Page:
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Amazon hiring for cloud services, Alexa products at HQ2 in Arlington, Va.

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Amazon hiring for cloud services, Alexa products at HQ2 in Arlington, Va. Inc. is planning to build teams at its new $2.5 billion second headquarters in Arlington, Va., to further power its fast-growing cloud computing business and Alexa line of voice-driven smart devices.

Analysts say the online retailer is motivated to create new teams at the Arlington site, called HQ2, for Amazon Web Services Inc. and its consumer division, which includes the development of Alexa products, to strengthen market share in areas where the company sees the most potential.

The new teams will be housed at Amazon's 4 million-square-foot campus in Arlington's Crystal City neighborhood. An Amazon spokeswoman confirmed that the company is hiring for both the AWS and consumer teams in Arlington as part of the 25,000 new jobs it plans to create at HQ2. But the spokeswoman said she could not break out headcount by division.

"We do expect some internal transfers from Seattle to Arlington to help us build our culture, hire great talent locally and grow our teams here," she said.

According to Amazon HQ2 job listings posted over the past few months, the company is advertising for 30 AWS positions and 25 for the consumer Alexa team. The jobs at HQ2 are needed to improve automation and tooling across various cloud services such as backup recovery and business applications and help the company develop new capabilities and features within the Alexa line, which includes the popular Echo speaker devices.

The positions require master's and bachelor's degrees in computer science or mathematics and/or several years of software development experience.

Approximately half of the 25,000 jobs will be tech roles, and half will be non-tech in areas such as legal, finance, and human resources. Amazon said in its announcement for HQ2 last fall that the average annual wage for the new jobs is expected to be $150,000.

Growing businesses

The company's plans for the new teams indicate that the company expects continued growth in both AWS and the Alexa line.

Launched in 2006 as a subsidiary of Amazon, AWS is one of Amazon's fastest-growing businesses. Its revenue has jumped nearly tenfold since 2013 for the entire segment that includes public and private clients. AWS revenue reached $25.6 billion in 2018 and is on pace to reach a total of $32.15 billion in 2019, according to data from S&P Global Market Intelligence.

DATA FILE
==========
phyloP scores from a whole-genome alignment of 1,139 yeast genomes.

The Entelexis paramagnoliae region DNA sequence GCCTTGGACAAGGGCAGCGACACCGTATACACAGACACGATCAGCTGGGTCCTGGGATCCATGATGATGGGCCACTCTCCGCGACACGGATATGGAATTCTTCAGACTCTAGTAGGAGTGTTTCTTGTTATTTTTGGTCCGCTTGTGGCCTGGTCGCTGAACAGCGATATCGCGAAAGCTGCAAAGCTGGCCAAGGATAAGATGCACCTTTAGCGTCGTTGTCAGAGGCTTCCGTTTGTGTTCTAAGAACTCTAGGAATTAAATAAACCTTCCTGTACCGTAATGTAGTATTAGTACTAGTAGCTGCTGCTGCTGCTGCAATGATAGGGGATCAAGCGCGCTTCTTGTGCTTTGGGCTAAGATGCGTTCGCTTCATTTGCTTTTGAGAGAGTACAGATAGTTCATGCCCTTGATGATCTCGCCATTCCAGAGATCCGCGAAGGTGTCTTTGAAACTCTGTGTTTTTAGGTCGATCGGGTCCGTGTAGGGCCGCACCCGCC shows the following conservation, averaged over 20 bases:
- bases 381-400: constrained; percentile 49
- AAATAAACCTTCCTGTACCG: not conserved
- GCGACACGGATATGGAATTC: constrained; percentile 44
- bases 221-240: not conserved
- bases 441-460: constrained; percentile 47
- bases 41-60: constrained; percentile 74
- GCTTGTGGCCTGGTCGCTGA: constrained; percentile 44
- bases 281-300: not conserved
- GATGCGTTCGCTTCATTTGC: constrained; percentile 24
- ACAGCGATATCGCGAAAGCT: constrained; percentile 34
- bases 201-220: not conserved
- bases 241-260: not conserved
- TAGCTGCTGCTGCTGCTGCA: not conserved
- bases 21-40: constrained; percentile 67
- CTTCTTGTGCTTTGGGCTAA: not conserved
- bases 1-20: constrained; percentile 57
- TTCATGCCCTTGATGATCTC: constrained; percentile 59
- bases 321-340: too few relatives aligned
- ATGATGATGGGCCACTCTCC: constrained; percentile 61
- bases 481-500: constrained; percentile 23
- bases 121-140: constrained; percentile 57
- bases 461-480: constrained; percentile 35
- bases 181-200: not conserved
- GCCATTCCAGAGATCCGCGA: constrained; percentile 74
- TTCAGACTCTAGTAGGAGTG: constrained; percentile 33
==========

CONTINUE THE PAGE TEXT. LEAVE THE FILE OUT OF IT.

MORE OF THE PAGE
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According to global research firm Gartner Inc., AWS was the No. 1 player in the worldwide public cloud services market as of 2018, capturing an estimated $15.5 billion worth of revenue. It was followed by Microsoft Corp. with $5 billion and Alibaba Group Holding Ltd. at $2.5 billion. Gartner's research focuses on revenue from a type of cloud service available via a public internet connection as opposed to a private one.

Amazon is recruiting workers for the AWS team at HQ2 as the company competes with Microsoft for the Pentagon's $10 billion cloud computing contract known as the Joint Enterprise Defense Infrastructure, or JEDI.

Defense Secretary Mark Esper is reviewing the contract after allegations by U.S. President Donald Trump that JEDI was rigged in favor of AWS. Oracle Corp., which was also vying for the contract, filed a lawsuit earlier this year alleging that a former AWS employee who was then a product director at a Pentagon technology unit drafted the contract to make it favorable to AWS. In July, a federal judge dismissed Oracle's bid protest, The Washington Post reported July 12.

Amazon did not immediately respond to Market Intelligence's request for comment about the JEDI contract.

Michael Pachter, managing director for equity research at Wedbush Securities in Los Angeles, said he believes Amazon is ramping up an AWS team at HQ2 as part of its hopes of eventually winning the JEDI contract.

"They are hopeful that a lot of people in the chain of decision-making are thinking about life after the Department of Defense and life in the private sector," Pachter said in an interview. "The DOD programmer is the perfect guy for Amazon to hire."

Alexa is also an area of rapid growth. In Amazon's second quarter earnings, the company did not break out sales figures for Alexa products but said that there are now "hundreds of third-party devices with Alexa built-in" and that the number of Alexa-compatible smart home devices has grown to more than 60,000 products.

Amazon held the No. 1 spot in the worldwide smart speaker industry during the second quarter, shipping 6.6 million Echo speakers during that period, according to global research firm Canalys.

David J. Silverman, a senior director in Fitch Ratings' corporates group, said that while the company is hiring in all areas of growth, the Alexa segment has been a particular focus as Amazon continues to develop voice recognition and artificial intelligence capabilities.

"They have a number of stand-alone products that they offer for consumer homes and potentially some businesses," Silverman said in an interview. "They have also been working with certain partners to make Alexa-enabled devices that could be integrated into home heating and cooling systems."